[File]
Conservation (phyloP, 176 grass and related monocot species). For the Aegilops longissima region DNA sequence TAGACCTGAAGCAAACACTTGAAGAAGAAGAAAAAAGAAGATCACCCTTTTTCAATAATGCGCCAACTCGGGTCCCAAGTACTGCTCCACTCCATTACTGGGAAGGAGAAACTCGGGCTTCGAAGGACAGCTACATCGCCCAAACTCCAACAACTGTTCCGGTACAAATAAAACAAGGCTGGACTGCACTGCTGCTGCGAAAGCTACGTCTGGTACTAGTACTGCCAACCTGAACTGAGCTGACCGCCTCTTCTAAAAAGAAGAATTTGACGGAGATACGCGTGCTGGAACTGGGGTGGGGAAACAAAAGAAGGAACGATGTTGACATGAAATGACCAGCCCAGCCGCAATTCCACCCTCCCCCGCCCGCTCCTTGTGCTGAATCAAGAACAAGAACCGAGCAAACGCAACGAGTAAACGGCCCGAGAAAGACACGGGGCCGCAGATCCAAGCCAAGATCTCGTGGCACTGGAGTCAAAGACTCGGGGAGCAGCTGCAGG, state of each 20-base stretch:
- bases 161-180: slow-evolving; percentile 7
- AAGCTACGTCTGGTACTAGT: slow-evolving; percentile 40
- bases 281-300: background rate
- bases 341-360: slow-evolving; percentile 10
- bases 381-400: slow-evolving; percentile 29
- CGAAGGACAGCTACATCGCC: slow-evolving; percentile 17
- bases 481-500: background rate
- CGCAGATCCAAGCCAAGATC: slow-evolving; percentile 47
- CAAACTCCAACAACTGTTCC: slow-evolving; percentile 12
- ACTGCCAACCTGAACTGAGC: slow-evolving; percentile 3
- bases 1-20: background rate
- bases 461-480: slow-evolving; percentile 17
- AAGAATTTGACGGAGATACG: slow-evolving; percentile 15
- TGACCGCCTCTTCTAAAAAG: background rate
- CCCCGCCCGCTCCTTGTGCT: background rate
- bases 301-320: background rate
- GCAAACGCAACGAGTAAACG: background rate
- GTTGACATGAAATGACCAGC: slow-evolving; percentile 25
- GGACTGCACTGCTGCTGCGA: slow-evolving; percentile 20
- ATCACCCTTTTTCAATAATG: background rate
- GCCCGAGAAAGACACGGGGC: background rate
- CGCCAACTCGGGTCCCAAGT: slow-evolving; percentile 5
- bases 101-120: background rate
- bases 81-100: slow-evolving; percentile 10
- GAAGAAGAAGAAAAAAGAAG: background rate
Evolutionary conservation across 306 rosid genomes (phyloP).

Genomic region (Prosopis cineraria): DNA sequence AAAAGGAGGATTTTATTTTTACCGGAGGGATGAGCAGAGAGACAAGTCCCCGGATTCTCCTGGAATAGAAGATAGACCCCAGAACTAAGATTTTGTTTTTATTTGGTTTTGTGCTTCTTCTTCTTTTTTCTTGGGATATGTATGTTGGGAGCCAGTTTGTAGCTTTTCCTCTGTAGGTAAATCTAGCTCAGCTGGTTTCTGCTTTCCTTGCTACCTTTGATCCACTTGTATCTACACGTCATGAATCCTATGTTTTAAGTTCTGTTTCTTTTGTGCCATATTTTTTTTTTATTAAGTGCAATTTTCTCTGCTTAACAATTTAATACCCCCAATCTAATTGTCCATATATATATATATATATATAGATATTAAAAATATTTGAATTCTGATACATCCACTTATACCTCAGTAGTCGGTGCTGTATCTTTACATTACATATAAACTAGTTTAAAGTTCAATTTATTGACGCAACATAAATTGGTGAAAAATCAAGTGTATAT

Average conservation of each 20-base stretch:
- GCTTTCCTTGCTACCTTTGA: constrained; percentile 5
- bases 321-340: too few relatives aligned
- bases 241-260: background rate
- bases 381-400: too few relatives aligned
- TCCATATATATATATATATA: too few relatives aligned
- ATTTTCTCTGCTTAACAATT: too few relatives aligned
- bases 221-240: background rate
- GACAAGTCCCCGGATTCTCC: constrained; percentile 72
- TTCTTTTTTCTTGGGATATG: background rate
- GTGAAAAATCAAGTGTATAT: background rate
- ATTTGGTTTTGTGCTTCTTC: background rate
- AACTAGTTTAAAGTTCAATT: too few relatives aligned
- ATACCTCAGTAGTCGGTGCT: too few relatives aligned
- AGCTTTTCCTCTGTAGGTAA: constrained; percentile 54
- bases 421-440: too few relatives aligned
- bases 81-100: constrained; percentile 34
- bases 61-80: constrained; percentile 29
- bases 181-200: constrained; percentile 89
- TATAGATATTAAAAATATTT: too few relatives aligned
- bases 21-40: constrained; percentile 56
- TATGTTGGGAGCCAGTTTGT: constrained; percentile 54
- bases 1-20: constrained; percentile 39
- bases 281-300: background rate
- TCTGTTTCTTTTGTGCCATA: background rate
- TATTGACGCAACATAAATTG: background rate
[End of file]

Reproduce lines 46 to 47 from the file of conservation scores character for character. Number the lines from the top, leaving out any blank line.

- bases 61-80: constrained; percentile 29
- bases 181-200: constrained; percentile 89